Chemical giant BASF said on Monday it had signed a memorandum of understanding (MoU) with China’s Sinopec Corp to build a steam cracker in east China, the second major investment pledged by the German firm in four months.
China, the world’s top chemicals consumer, is allowing greater access by global majors and local independents to its massive chemicals market to feed plastics, coatings and adhesives to the fast-growing consumer electronics and automotive sectors, as well as polyesters for clothing.
According to the MoU, BASF-YPC, the German group’s joint venture with Sinopec in Nanjing, will invest in a 50 percent stake in the new cracker. SINOPEC Yangtzi Petrochemical (YPC) will take the other 50 percent.
“This additional investment into a new steam cracker and the expansion of our BASF-YPC joint venture in Nanjing underline the strong partnership between Sinopec and BASF and the commitment to our customers in China,” BASF Chief Executive Martin Brudermueller said.
BASF said the new steam cracker will have an annual capacity of one million tonnes of ethylene, a building block for plastics, rubber and synthetic fibre. The group declined to disclose financial details.
A joint venture consisting of French oil group Total (TOTF.PA), Borealis [BESGR.UL] and NOVA Chemicals [INPTVN.UL] last year said it would spend $1.7 billion on an ethane steam cracker at Port Arthur, Texas, with a similar capacity.
In July, BASF landed a preliminary deal to build China’s first wholly foreign-owned chemicals complex in Guangdong, worth some $10 billion in investment to 2030, aided in part by trade tensions between Beijing and Washington.
The German group made 22 percent of sales in the Asia-Pacific region last year, its annual report shows. It does not break out Chinese numbers.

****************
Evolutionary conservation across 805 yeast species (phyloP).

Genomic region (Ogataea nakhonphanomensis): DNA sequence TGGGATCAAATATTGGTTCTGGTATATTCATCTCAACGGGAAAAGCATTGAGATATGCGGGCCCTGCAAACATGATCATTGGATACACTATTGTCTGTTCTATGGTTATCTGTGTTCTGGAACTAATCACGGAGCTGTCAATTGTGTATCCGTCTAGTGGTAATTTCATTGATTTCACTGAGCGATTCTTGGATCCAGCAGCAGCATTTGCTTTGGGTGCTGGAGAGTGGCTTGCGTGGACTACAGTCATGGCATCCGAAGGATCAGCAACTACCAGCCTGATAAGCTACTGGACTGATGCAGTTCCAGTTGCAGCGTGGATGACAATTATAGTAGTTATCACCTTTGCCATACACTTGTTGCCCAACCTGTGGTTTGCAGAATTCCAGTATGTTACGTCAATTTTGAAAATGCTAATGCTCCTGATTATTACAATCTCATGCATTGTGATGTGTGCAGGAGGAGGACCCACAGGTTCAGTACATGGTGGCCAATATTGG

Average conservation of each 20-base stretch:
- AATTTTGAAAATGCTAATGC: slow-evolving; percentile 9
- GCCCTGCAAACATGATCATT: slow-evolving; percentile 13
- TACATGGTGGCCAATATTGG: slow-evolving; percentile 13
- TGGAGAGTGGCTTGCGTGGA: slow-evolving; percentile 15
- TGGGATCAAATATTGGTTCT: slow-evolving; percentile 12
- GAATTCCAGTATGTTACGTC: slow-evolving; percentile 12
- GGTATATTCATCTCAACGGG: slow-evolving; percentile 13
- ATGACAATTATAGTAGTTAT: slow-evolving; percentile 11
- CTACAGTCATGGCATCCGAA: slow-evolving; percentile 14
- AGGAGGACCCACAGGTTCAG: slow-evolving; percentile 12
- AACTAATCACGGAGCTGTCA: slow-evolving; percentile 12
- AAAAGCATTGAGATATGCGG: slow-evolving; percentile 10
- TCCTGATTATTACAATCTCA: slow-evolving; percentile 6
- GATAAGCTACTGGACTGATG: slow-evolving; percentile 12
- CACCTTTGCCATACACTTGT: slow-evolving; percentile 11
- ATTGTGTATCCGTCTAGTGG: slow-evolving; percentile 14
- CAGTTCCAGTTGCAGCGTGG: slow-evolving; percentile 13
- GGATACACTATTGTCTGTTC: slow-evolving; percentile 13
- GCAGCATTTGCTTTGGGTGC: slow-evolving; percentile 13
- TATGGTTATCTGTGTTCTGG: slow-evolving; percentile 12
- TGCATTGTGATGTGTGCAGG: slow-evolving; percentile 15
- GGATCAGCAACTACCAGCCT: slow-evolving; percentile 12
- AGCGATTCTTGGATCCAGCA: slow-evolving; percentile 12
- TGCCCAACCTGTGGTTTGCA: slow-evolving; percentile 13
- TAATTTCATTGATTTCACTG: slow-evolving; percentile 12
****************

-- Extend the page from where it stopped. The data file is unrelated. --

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BASF said a joint pre-feasibility study on the cracker will be completed by the end of 2018.
Zhong Jian, chief analyst with consultancy JLC, said global chemicals firms have been encouraged by China’s top leaders, who have repeatedly expressed support this year for foreign investment in the petrochemicals sector.
“The companies are more ambitious than just building ethylene plants. They are aiming for a bigger market share in the whole supply chain and the ethylene complex might just be their first step,” said Zhong.
BASF and Sinopec will also explore new business opportunities in China’s fast-growing battery materials market, they said. Founded in 2000, BASF-YPC has spent approximately $5.2 billion in China.
“The rising importance of alternative energy in China, especially in the automotive industry, has led to a surge in demand for innovative battery materials for a range of applications,” the groups said in a joint statement.
Following on from BASF’s July deal, U.S. energy titan Exxon Mobil Corp (XOM.N) signed a pact in September to build a petrochemical complex in Huizhou city of Guangdong, which will also be solely foreign-owned.
Just a week later, Saudi Basic Industries Corp (SABIC) (2010.SE) followed suit and signed a deal with Fujian government.
By Chen Aizhu, Meng Meng
During a European Industry Summit held on the site of BASF in Antwerp, leaders from basic industry sectors, representing 7.8 million workers in Europe, joined forces with European trade unions and European leaders to address pressing concerns regarding Europe’s industrial landscape.
The use of blue or low-carbon hydrogen, made from natural gas with carbon capture and storage (CCS), could increase near-term global warming by 50% compared with burning fossil fuels directly for energy if emissions are not properly managed, according to a new study by NGO the US Environmental Defense Fund (EDF) and the University of Arizona.
In a move to improve the supply of renewable hydrogen and thus reduce dependence on natural gas and contribute to achieving the objectives of the European Green Deal and the REPowerEU plan, the EU Commission has approved a third Important project of common European interest (IPCEI) to support hydrogen infrastructure.